A British Airways cabin crew member who was denied the ability to work set days to assist with childcare has been awarded more than £38,000 for indirect sex discrimination.
Ms Daly, who worked as an in-flight business manager for short-haul service BA CityFlyer, put in a request for flexible working following the birth of her first child, before she returned from maternity leave.
She claimed that returning to work would be challenging because she could not find suitable childcare arrangements, owing to the fact that her rota was unpredictable and she did not know which days she would be working from one week to the next.
In a tribunal hearing at the East London Hearing Centre, Daly claimed that BA CityFlyer was “very hesitant to granting flexibility” in any case, and that the majority of cabin crew who took maternity leave either did not return to their roles or left shortly after. She also alleged that there was an “unspoken policy of not granting set flying days for part-time workers”.
The respondent said no flexible working requests had been ever been granted for in-flight business managers, who acted as line managers for all the cabin crew on a particular flight.
In June 2017 Daly made a formal request for flexible working upon her return from maternity leave. She wanted to reduce her working hours by 25% and have set days off during the week, preferably two at a time. She said that as her husband was a teacher, she would happy to work a set day each weekend and would be flexible in the summer months when he would be able to take on the childcare.
Flexible work requests
Daly also proposed a six-month trial period to see if the arrangement worked for both the company and herself.
The request went to Ms O’Neill, who led the team of in-flight business managers. Daly was invited to a meeting to discuss her request with her. Daly made it clear she was happy to trial different ways of working which may be better for the company.
Evidence presented to the tribunal suggested that O’Neill “scarcely” engaged with the proposal. She considered alternative rosters but did not give them to the claimant. Overall, there was little evidence that O’Neill had considered alternative proposals that might give Daly more stability, nor did she ask Daly’s colleagues about the impact it might have on them.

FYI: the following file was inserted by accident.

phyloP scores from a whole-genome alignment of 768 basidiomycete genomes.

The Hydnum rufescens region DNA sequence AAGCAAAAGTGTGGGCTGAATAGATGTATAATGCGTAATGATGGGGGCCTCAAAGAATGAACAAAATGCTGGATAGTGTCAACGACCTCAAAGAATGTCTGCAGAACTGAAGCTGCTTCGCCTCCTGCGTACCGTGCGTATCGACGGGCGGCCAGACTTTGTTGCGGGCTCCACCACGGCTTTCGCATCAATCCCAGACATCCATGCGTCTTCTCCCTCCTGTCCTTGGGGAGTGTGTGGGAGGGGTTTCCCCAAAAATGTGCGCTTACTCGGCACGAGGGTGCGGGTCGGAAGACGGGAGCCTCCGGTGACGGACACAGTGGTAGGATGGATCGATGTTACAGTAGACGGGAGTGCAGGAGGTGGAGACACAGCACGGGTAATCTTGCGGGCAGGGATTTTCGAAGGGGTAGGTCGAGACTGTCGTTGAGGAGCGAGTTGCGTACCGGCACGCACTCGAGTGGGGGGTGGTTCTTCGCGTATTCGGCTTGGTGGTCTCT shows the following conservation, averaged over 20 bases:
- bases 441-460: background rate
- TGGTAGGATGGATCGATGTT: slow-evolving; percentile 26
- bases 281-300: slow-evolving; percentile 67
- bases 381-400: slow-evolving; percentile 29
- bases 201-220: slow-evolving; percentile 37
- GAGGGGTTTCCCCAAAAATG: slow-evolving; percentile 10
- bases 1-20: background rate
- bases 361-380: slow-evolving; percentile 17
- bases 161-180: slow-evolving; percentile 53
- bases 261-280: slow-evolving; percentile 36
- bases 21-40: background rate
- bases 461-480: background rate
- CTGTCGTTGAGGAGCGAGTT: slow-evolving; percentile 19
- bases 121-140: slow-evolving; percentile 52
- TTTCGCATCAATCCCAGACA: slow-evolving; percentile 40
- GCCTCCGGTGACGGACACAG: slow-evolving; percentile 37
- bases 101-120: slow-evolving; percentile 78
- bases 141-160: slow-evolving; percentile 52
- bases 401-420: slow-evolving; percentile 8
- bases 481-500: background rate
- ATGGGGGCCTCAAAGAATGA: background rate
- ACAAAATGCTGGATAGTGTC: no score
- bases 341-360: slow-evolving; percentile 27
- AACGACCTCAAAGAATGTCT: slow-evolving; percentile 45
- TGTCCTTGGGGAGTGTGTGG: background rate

In August 2017 O’Neill sent Daly a letter confirming the decision to reject her request, stating that the company would not be able to manage work among the team of in-flight business managers effectively and that it would have a detrimental impact on the quality of the service and performance.
The tribunal found that O’Neill’s conclusions were based on “conjecture”. Daly appealed against the decision and it was rejected for similar reasons.
In February 2018, while Daly was still on maternity leave, O’Neill telephoned the claimant to explain the new maternity phased return to work policy, which would allow part-time flexible working for six months. Daly did not apply under this scheme because it was only temporary and did not allow her to work on set days, which would mean she would need a childcare arrangement in place for the whole week regardless of when she was working.
Daly resigned from the company in May 2018 because of the lack of flexibility afforded to her.
The tribunal considered whether the requirement for in-flight business managers to work full-time and on fixed days per week put women at a particular disadvantage when compared to men. Based on the fact that women tend to take on more childcare responsibilities than men, it said that these requirements discriminated against women.
Employment Judge David Massarella said: “[The claimant] would not be able to care for her daughter in the way that she considered appropriate, and would not be able to put in place affordable childcare arrangements around the full-time shift pattern required of her by the respondent, including the refusal to agree to set days off each week, which made it more difficult for her to book childcare in advance.”
The tribunal awarded Daly £38,741.55 in compensation for unlawful discrimination, including awards for injury to feelings, loss of earnings and pension, and interest.
A spokesperson for BA CityFlyer said: “We respect the tribunal’s judgment and are sorry that on this occasion we didn’t make the right decisions at every point. However, at BA CityFlyer we aim to ensure that all colleagues are treated fairly, and offer a range of flexible working arrangements.”